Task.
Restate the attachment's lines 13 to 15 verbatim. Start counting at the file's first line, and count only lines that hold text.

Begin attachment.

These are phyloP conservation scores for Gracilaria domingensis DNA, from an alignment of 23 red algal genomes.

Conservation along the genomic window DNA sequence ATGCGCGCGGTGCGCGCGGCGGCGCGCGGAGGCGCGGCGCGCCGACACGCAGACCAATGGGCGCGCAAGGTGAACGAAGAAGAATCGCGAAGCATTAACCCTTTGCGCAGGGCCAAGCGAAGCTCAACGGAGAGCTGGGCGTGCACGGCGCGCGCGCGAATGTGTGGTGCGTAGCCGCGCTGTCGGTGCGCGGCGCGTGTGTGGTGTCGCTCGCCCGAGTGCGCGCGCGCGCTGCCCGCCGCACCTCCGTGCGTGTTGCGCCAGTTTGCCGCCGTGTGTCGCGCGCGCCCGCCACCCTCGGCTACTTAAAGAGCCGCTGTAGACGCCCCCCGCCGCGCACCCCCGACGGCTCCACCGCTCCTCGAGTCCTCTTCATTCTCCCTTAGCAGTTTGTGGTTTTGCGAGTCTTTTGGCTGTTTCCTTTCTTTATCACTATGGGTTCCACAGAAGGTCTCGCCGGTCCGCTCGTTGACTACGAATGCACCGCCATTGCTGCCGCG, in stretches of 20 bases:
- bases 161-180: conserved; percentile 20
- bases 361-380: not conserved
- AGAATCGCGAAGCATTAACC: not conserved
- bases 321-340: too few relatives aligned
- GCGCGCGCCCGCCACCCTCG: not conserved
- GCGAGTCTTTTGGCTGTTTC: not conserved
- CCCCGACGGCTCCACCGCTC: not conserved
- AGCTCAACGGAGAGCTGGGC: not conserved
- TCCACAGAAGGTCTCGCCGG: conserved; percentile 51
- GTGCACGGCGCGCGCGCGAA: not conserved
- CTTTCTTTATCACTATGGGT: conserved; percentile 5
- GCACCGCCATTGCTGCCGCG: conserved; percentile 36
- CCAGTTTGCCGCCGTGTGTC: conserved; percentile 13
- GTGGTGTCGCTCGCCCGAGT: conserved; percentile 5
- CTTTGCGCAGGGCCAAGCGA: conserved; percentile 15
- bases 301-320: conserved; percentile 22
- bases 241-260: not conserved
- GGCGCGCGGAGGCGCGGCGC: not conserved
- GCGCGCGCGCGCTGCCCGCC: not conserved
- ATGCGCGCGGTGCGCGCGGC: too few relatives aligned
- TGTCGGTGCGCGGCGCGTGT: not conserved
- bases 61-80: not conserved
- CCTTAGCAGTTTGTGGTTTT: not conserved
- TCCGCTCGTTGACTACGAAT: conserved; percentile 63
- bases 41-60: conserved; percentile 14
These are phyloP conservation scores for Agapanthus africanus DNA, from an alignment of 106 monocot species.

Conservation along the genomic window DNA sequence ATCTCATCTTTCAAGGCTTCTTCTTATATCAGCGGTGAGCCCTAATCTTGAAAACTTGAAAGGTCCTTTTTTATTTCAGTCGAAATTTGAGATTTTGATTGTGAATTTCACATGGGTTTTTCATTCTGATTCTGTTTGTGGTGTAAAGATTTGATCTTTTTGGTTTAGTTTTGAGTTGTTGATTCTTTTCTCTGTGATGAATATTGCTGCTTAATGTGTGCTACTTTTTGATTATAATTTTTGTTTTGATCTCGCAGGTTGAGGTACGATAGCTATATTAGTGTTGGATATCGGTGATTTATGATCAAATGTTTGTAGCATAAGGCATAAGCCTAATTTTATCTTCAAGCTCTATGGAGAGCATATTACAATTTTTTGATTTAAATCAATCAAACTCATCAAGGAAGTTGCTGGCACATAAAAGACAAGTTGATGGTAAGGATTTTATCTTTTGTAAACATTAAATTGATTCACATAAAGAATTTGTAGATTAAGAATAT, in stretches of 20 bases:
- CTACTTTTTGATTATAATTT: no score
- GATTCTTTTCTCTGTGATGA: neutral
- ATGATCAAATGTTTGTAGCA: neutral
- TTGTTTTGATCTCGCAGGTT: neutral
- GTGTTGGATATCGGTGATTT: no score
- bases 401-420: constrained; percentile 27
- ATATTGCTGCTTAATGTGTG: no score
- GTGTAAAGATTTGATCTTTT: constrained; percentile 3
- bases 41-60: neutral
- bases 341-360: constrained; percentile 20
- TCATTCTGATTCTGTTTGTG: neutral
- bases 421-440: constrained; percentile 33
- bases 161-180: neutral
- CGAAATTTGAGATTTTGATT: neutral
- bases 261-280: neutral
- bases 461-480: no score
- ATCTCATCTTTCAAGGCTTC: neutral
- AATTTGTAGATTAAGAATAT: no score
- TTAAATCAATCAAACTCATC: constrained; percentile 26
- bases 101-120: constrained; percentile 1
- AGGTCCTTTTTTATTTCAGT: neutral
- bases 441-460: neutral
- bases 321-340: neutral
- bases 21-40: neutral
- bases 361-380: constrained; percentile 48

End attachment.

- CTTTCTTTATCACTATGGGT: conserved; percentile 5
- GCACCGCCATTGCTGCCGCG: conserved; percentile 36
- CCAGTTTGCCGCCGTGTGTC: conserved; percentile 13